Healthcare Data Breaches — 1/3 of Americans Exposed Last Year


While Weekly Industry News editor, Gary Wolcott was writing this story, his computer was attacked by spammers and scammers attempting to get him to log into a site to save his data.

He didn’t fall for it and — as he’s writing this story — the computer is working just fine, and, to his knowledge, none of his vital information has been stolen. At least so far but he’ll be checking with his bank and credit agencies.

It’s the “at least so far” quote from him that is the big concern, and should be yours, too. Here’s why. Last year — 2023 — saw history’s largest number of healthcare breaches.

Translated, that means that 1/3 of us, or one in three, had our health records compromised by cyber criminals. Those providers, and the vendors they use, often paid huge ransoms to get back control of their systems.

How bad is it? The 133 million of us who are victims saw the loss of information that almost always includes Social Security numbers, credit card information and other financial records as well as birth dates, addresses, email addresses and more.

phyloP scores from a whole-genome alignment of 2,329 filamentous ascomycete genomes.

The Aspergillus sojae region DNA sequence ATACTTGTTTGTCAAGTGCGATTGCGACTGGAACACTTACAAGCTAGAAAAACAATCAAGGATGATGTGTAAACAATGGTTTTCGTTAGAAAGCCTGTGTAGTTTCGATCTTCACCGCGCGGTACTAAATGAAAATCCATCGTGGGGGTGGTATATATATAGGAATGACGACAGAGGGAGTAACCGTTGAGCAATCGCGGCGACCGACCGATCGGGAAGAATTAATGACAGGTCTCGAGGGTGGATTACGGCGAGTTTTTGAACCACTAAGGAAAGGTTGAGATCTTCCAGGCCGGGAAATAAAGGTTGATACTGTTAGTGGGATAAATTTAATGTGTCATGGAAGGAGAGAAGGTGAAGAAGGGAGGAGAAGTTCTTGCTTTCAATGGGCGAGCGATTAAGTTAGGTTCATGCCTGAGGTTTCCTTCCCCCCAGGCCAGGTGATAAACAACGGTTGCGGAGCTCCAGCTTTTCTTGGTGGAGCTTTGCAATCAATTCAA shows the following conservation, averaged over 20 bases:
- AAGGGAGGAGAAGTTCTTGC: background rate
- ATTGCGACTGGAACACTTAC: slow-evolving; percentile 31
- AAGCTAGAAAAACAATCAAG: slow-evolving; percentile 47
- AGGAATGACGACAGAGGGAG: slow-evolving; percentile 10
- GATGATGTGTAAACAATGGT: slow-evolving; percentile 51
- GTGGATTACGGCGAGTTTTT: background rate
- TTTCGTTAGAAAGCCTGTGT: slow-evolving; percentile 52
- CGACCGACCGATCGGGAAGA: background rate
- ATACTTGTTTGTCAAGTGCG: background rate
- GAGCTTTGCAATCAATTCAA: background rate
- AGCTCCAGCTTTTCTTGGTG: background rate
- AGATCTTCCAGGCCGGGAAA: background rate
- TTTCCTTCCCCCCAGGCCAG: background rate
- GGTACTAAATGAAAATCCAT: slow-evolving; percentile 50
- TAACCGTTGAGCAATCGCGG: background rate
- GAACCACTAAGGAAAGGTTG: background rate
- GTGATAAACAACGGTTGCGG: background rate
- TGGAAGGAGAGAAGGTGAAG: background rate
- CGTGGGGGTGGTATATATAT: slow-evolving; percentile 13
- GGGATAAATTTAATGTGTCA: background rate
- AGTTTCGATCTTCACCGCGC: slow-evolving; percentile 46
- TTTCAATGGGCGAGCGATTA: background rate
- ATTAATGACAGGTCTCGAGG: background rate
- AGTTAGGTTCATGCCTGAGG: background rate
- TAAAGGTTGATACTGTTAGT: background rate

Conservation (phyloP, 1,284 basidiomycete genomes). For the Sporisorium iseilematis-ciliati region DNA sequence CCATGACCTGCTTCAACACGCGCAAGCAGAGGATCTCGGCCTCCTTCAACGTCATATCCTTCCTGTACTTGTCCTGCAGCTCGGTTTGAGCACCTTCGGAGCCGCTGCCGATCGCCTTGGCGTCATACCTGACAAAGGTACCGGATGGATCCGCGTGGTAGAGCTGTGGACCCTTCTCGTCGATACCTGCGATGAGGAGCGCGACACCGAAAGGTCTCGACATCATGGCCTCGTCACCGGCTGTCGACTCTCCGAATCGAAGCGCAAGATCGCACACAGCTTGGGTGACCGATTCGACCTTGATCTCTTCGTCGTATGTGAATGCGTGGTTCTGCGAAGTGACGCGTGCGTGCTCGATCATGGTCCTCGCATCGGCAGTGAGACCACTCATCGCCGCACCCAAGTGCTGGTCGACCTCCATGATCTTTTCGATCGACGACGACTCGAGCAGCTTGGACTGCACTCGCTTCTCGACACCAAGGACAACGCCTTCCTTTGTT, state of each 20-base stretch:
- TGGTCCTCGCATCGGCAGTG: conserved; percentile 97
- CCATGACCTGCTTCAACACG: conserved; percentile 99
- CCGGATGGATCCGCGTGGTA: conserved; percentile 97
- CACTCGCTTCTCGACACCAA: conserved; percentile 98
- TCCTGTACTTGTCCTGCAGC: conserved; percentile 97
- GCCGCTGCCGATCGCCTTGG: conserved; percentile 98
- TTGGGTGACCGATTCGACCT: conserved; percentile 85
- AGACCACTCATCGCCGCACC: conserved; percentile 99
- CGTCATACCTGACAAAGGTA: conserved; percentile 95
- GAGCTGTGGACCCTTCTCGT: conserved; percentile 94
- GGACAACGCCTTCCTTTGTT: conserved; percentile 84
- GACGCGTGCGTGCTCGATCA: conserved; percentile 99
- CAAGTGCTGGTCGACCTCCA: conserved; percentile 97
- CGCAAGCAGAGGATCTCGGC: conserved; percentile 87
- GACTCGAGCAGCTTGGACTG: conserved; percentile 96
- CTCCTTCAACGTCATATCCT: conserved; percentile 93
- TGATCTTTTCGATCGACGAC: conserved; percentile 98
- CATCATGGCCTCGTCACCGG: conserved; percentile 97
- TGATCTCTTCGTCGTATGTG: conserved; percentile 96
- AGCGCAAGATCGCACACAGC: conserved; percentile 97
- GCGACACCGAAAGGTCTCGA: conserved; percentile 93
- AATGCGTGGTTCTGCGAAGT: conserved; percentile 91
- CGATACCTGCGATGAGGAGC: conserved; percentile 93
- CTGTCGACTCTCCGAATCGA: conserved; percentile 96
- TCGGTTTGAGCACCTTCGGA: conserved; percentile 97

The HIPAA Journal says there were an average of two health care provider attacks per day last year. Those thefts averaged about 500 records each.

It’s a problem that’s growing worse.

United HealthCare’s insurance billing company, Change Healthcare suffered a massive data breach on February 21st. It has caused major problems with health insurance billing, claims filed and left six terabytes of the company’s data banks vulnerable. That data includes healthcare records, patient financial information, Social Security numbers, claims information and other sensitive information.

To satisfy the cybergang ALPHV/Blackcat, United Healthcare paid the criminals $22 million in cryptocurrency.

In the meantime, United Healthcare has taken many of its critical systems offline including the system for prescription drug claims. That means many patients have having to pay out of pocket for their drugs because pharmacists and pharmacies cannot get insurance verification.

Oddly, Blackcat has now turned off its website and many of the criminals associated with the cyber attack outfit claim they haven’t been paid their share of the United Healthcare booty.

Last July HCA Healthcare was hacked and the records of over 11 million people were compromised. It was last year’s largest breach.

The cyber criminals sell that personal information on the dark web, and other places, and help other criminals open up credit and debit card accounts in the name of the victims. It can take years for those victims to clear things up.

Source link: USA TODAY — https://bit.ly/48R93tt

Source link: PR Newswire — https://prn.to/3TySiiz

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